The rate at which house prices are falling hit a new record in August with the Halifax index recording double-digit annual drops for the first time ever, figures showed today.
The cost of a home slid by a further 1.8 per cent during the month to leave the average property costing £174,178 - 12.7 per cent less than in August last year.
Annual house price inflation, which measures the average cost of a home during the previous three months compared with the same period a year earlier, dropped to 10.9 per cent, a new record low for the index and the first time this measure has hit double digits.
The figures are in line with those reported by Nationwide Building Society last week, which showed that prices fell by 1.9 per cent during August, contributing to annual falls of 10.5 per cent.
Halifax said the latest fall meant house prices had returned to a level last seen in February 2006.
The average house price is also now below the Government's new stamp duty threshold of £175,000 according to both the Halifax and Nationwide indexes.
The Government announced a package of measures earlier this week to help struggling homeowners and those trying to get on to the property ladder, including increasing the level at which stamp duty kicks in from £125,000 to £175,000 for one year.
But the measures received a subdued welcome, with most commentators saying they would do little to boost activity in the housing market.
Instead, improving mortgage liquidity is seen as being crucial to improving activity levels, with transactions currently running at around half last year's figure.
The former head of Halifax Bank of Scotland, Sir James Crosby, is expected to publish his final report and proposals for the mortgage market by the end of this month.
But the Government is not due to outline what steps, if any, it will take in this area until the Pre-Budget Report in the autumn.
The property market has been hit by the double impact of stretched affordability and the mortgage drought, with many buyers sitting on their hands until the outlook for the market is clearer, while those who do want to go ahead with a move are struggling to raise the mortgage they need.
Homeowners are unlikely to receive a boost from the Bank of England later today, with the Monetary Policy Committee widely expected to keep interest rates on hold at 5 per cent.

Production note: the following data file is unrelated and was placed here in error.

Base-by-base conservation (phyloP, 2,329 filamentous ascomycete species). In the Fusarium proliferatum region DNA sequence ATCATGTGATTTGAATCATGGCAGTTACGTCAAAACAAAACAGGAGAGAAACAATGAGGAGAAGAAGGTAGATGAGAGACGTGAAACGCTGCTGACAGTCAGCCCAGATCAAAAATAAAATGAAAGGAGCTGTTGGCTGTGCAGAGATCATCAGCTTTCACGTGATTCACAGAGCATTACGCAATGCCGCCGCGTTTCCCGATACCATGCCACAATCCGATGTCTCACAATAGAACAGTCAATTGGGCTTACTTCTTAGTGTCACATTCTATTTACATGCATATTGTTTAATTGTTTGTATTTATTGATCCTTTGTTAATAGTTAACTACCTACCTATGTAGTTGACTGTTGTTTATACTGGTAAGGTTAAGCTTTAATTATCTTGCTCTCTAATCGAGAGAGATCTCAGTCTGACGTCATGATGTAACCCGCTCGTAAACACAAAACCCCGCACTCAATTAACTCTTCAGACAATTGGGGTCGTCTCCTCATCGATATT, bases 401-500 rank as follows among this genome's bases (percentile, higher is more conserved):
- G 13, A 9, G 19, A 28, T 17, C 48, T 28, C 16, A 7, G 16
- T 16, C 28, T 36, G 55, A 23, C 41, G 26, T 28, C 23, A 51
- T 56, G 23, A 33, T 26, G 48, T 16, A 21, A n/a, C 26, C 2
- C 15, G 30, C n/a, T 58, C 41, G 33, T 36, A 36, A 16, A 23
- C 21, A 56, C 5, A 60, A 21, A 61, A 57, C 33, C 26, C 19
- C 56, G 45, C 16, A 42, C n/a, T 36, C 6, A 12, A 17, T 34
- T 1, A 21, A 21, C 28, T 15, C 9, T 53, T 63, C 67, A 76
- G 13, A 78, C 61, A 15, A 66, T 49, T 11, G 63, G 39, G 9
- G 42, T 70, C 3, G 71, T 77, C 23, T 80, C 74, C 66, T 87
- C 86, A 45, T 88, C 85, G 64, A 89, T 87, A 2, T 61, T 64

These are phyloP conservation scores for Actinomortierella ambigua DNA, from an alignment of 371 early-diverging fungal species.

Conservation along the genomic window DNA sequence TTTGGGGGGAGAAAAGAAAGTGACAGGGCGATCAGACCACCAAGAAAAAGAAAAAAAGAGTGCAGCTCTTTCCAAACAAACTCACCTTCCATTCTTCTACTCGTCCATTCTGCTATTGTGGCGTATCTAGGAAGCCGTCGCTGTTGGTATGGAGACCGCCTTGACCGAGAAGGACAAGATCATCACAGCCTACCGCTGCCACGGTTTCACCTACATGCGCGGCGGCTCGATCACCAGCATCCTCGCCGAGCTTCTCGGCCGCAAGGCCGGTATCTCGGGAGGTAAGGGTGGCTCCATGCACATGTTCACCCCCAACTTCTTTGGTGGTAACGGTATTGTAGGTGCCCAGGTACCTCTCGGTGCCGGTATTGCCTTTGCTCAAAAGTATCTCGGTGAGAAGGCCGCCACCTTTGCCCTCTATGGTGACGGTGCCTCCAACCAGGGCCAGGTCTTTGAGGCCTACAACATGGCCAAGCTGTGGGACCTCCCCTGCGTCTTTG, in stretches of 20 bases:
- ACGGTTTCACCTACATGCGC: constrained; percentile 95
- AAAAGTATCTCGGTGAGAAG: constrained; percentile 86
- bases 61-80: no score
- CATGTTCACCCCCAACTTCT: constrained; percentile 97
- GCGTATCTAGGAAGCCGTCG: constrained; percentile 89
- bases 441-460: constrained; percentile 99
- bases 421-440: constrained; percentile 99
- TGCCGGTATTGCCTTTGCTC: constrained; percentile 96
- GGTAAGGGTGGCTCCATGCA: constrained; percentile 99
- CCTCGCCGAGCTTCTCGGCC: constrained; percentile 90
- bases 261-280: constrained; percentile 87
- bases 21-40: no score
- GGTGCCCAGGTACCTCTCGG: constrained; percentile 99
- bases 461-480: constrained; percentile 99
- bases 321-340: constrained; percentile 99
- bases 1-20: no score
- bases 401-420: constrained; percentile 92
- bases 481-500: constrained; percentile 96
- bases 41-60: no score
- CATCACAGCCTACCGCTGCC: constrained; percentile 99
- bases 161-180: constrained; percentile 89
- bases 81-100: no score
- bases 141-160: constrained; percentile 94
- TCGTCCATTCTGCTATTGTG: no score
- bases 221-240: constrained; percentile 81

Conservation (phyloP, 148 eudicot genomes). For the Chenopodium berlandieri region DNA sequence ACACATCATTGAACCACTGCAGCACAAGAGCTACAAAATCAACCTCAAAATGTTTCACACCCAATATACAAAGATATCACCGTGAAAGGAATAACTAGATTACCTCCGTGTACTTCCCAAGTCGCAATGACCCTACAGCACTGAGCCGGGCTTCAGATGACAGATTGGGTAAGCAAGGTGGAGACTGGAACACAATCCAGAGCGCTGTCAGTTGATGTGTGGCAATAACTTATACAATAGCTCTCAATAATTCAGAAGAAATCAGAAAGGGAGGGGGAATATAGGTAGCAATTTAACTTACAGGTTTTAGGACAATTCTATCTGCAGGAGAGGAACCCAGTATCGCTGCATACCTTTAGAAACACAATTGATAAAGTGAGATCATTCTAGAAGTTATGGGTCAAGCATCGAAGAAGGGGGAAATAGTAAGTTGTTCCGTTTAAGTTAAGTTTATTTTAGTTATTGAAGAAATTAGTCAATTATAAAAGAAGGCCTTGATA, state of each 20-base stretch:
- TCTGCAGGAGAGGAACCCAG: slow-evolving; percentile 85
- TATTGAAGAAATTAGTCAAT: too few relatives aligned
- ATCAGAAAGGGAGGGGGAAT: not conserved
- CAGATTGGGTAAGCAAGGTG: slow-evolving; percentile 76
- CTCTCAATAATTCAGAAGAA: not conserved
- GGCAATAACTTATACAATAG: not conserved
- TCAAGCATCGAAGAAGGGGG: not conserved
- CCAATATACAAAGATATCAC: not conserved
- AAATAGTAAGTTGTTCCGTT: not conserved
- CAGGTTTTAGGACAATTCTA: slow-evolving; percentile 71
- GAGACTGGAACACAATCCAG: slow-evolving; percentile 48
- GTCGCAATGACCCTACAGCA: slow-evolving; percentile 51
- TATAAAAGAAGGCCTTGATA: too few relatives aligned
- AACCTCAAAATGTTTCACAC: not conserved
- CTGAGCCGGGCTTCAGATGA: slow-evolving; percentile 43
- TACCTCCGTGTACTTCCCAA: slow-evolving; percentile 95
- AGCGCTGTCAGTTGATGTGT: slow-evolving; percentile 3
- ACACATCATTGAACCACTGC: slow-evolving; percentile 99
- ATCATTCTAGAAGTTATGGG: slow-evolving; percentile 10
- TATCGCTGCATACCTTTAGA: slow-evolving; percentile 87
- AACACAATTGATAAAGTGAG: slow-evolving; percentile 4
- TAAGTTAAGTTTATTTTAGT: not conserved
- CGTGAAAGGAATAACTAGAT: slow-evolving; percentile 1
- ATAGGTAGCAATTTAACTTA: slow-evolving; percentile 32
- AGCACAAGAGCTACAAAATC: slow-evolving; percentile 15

Halifax chief economist Martin Ellis said: "The pressure on householders' income, together with the reduction in the availability of mortgage finance due to the global financial markets crisis, is resulting in both lower property prices and activity levels.
"This week's announcement on stamp duty is a welcome development and will benefit a significant number of homebuyers, particularly outside the south east of England. Market conditions, however, will remain challenging."
Halifax said only around 12 per cent of property sales in London were for below £175,000 during the past year, compared with 75 per cent in the North and 72 per cent in both the North West and Yorkshire and the Humber.
Howard Archer, chief UK and European economist at Global Insight, said: "It seems odds-on that house prices will continue to head rapidly south given that the Bank of England reported record low mortgage approvals for house purchases in July.
"Latest surveys generally show that house sales are depressed, buyer interest remains weak, it is taking longer to sell a house, and sellers are achieving a falling percentage of their asking price.
"Given these very poor fundamentals for the housing market, it is unlikely that the recently-announced Government measures to support the housing market will have a significant impact in stabilising activity or prices."
Allan Monks, of JPMorgan Chase Bank, said: "The measures announced by the Government this week may be able to put a floor under the recent slide in house purchase activity.
"But the changes by themselves look unlikely to meaningfully revive the market, given the reasons why transactions have fallen to such lows in the first place.
"News that house prices are still falling close to 2 per cent month on month and the expectation of further declines is likely to be an important factor limiting the scope for a quick recovery."